Congratulations, Prospector! You found a piece of land worth claiming. But do you know how to properly stake a mining claim?
When claim staking a federal mining claim on the Bureau of Land Management (BLM) or Forest Service lands, there are a couple of key steps you must take to ensure your claim will be valid.
The Claim Staking Process
Here are 8 simplified steps of the mining claim staking process:
- Prospect and find an area of interest.
- Conduct land status searches to ensure land is open for mineral entry with no competing claims.
- Write notice of location(s).
- Place corner markers and location monument(s) on the ground according to state statutes
- File Notice of Location(s) with appropriate county and pay recording fees
- File Notice of Location(s) with appropriate BLM State Office and pay recording fees
- Pay your annual dues/maintenance fees – Due Sept. 1st of every year
- Work mining claim only using hand tools.
Please note that the above steps exclude the process for Alaska.
1. Prospect and find an area of interest.
There are many ways to prospect for minerals; the most common are desktop studies through historical records and reports then prospecting on the ground taking soil or rock chip samples. Pending on the commodity, a desktop study is started to determine the deposit location, followed by a soil or chip sampling program to determine grades and values.
2. Conduct land status searches to ensure land is open for mineral entry with no competing claims.
Conduct a land status search to ensure the area of interest is open for mineral entry and does not have any active competing claims. This is the most important step – if the land is not open for mineral entry, then no claims can be staked/pegged. However, if the land is open for mineral entry, but the surface land is owned privately, a mining claim can be claimed but there are additional paperwork and regulations that must be followed. This falls under the Stock Raising Homestead Act.
The land research can be tricky to navigate as not all records are available online and the BLM only lists active claims by the quarter section. Before Burgex writes an estimate for claim staking, we do a land record search, so we know if your area of interest is locatable.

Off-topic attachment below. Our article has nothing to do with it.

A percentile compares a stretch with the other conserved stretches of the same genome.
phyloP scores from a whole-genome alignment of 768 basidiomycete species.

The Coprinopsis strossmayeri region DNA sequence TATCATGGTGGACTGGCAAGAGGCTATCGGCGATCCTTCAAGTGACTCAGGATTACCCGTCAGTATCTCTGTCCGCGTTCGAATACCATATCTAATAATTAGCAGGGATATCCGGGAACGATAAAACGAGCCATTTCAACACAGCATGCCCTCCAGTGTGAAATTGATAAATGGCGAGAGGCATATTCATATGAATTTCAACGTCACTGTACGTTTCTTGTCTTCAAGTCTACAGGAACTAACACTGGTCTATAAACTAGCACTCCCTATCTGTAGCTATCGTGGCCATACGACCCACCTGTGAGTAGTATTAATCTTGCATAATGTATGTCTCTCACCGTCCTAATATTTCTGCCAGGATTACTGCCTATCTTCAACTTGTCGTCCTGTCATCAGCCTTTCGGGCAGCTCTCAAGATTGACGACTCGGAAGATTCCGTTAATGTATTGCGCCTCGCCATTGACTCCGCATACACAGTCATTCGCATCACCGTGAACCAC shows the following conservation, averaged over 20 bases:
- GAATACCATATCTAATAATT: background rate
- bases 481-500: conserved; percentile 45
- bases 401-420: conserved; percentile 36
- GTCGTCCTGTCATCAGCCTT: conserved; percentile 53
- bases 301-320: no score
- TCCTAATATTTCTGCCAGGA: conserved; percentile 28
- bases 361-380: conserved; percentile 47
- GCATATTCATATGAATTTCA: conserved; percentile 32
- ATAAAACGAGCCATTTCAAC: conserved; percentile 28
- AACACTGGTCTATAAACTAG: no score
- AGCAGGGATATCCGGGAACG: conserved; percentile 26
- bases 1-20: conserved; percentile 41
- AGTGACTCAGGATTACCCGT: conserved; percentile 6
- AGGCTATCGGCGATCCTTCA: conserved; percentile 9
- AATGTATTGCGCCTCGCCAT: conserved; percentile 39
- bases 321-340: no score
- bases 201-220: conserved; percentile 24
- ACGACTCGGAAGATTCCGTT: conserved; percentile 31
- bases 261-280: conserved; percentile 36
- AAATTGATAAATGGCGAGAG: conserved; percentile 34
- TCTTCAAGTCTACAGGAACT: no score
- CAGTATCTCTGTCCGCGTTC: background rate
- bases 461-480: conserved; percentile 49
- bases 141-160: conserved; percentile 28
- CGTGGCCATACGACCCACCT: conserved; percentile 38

3. Write notice of location(s).
Before a Notice of Location is written, you first must determine what type of mineral deposit are you claiming. Lode or Placer? Or are you in need of a Mill or Tunnel (although rare) site? It is critical that the correct type of paperwork is written and filed with the county and BLM or your claim may not be valid. This is the most important aspect of your mining claim – it tells the county, BLM and fellow prospectors where your mining claim is located, described by either aliquot part or metes and bounds.
Every state has their own specific requirements when it comes to Notice of Location paperwork. Some require specific information to be on the paperwork, others require maps of a specific scale to be included. Fortunately, Burgex has navigated these murky waters many times before and we know what to do. We also stay up to date on changing statues to ensure paperwork is filed appropriately at any given time. Another important aspect to consider when writing the paperwork is, who will hold the mineral rights? It MUST be a US citizen older than 18 or a USA based corporation.
4. Place corner markers and location monument(s) on the ground according to state statutes.
Place corner markers and location monuments on the ground. This is another critical and state-dependent step of the mining claim process. Before a mining claim can be filed with the appropriate county, it must first be staked on the ground according to that state’s statues. And yes, each Western State has different staking/pegging regulations! Wyoming requires endlines of the long axis as well as corners, while Nevada only requires one corner marker for placers. Idaho requires 4”x4” claim monuments, while Utah accepts 2”x2”. Yes, even the claim post size matters in each of these Western States. Burgex has staked claims in Arizona, Alaska, California, Colorado, Idaho, Montana, Nevada, New Mexico, Oregon, Utah, Washington, and Wyoming. You could say we’ve been everywhere, man.